The lead up to the decision to tell my wife of my same sex attraction came after many years of living with the conflict within myself.
I could not reconcile within me the reality of my deepest feelings about what I was in the world with the everyday reality of my life
I will explain in later blog posts the longer history of my feelings and explain how I came to be married and gay, but in this blog today I will explain the circumstances that were apparent in late 2012 which made me feel that I had no choice but to reveal my secret.
I was stressed, anxious, difficult to live with and over stretched with work and family and voluntary commitments that I had entered into for the service of others. I felt a tendency to suicidal thoughts mainly because I could not accept that I could break away from the way I was living my life and embrace a gay lifestyle.
I felt that If I chose to live a gay life I would simply be putting my life into further conflict because I would be substituting one aspect of my character with that of another and I risked losing everything – my wife and my daughters and possibly my friends.
However, in early November 2012 I was away for a long weekend in Cumbria when a combination of fatigue and trying to help my daughter with her A Level homework tipped me over into anger and resentment. I became verbally aggressive to my wife, went off to sulk, refused to drive home and as part of the exchange between us my wife said to me these words:-
“In your anger you come across as a man who is gay”
I feigned even more anger – how dare she refer to me in those words – like a school bully – but at the same time I knew that I could not go on in denial for much longer.
I came home and started to think again how I could seek out help. I was nervous of typing anything gay related into a search engine because I was always concerned that my wife would find my interest in the subject in my online history. I decided to risk it, so I did search for “married and gay” and I came across a book by Joseph Nicolosi PhD called:-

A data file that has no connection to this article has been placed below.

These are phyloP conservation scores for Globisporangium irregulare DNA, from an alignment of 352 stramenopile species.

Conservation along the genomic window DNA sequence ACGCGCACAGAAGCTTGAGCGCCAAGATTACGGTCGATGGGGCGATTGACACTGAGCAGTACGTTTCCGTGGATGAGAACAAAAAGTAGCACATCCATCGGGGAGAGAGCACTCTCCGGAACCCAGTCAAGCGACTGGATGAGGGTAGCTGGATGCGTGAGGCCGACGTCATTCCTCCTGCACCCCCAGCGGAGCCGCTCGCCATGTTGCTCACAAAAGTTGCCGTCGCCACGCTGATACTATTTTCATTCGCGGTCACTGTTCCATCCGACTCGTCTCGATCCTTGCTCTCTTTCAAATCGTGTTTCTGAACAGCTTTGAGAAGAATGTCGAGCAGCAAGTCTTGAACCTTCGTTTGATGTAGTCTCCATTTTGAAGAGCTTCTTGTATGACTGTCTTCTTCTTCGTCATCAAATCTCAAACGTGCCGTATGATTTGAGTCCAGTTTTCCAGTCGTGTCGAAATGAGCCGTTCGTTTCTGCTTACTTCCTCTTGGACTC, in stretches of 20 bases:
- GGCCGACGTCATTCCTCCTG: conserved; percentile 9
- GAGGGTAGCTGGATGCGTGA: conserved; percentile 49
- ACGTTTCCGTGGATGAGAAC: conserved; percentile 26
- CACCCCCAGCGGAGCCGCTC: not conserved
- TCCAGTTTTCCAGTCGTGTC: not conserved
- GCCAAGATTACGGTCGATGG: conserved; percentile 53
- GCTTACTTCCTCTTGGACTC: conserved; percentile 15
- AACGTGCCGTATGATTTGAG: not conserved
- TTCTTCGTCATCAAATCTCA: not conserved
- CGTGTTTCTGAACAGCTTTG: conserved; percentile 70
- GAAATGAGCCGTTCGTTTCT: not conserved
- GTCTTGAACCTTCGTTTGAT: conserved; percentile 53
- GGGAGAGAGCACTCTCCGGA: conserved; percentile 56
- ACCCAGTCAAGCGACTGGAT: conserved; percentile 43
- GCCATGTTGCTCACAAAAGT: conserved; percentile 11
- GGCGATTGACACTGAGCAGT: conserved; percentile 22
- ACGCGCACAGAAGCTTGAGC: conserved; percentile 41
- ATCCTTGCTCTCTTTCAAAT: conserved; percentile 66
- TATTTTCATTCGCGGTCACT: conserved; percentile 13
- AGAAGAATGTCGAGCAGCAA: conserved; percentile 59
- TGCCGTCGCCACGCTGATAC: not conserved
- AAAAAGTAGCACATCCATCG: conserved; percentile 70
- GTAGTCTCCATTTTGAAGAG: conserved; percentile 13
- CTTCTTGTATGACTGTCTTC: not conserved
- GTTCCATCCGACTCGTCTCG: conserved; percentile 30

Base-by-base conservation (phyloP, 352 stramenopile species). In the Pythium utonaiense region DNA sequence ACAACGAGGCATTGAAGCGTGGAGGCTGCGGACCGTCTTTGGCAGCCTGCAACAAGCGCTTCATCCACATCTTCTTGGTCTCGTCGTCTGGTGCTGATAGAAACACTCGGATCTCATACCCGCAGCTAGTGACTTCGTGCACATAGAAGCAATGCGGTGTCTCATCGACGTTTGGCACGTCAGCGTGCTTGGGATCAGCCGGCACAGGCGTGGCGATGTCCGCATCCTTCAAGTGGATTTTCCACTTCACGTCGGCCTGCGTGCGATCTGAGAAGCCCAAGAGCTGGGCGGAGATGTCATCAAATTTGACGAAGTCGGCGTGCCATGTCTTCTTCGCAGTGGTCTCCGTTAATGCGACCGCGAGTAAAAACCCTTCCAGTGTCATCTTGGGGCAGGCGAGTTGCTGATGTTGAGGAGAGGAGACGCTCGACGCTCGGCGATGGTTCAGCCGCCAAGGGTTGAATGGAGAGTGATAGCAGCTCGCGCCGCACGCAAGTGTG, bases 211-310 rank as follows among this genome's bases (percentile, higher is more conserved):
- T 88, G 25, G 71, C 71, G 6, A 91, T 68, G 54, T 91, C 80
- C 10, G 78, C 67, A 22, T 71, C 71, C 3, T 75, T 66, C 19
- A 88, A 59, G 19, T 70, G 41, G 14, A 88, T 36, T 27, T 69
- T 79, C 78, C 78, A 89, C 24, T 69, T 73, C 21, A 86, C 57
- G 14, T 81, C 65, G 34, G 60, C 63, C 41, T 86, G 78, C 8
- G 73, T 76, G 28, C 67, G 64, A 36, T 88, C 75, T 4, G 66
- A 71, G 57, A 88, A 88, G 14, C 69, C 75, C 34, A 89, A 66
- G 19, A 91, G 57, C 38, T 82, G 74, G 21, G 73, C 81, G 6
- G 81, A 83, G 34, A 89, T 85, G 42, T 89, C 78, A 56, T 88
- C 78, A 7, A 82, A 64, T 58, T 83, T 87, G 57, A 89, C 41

“Reparative Therapy of Male Homosexuality – A new Clinical Approach”
In the introduction to this book are the following words:-
“There are homosexual men who reject the label of “gay” along with all of the implications that label would bestow on them. Although “homosexual” may name an undeniable aspect of their psychology, “gay” describes a life-style and values they do not claim. These men experience conflict between their values and sexual orientation”
At the time of reading these words and not having read the book, which I did read and rejected subsequently, I felt that these words helped to explain my internal conflict and dilemma for which I remain grateful. I picked up the phone and asked my younger brother if I could see him about an urgent and private matter on which I needed his help – he offered to see me the following evening at a local pub near his home which is 60 miles away from where I live.
I also sent an e-mail to a coach from whom I had received intense professional development seven years earlier to ask for her services relating to work related concerns that I was experiencing.
My journey to self acceptance had started – I was emotionally exhausted and could go no further in isolation – I had put in place the two key people who would lead me to confronting my lovely wife with the truth.
My next blog will be – My Brother’s Support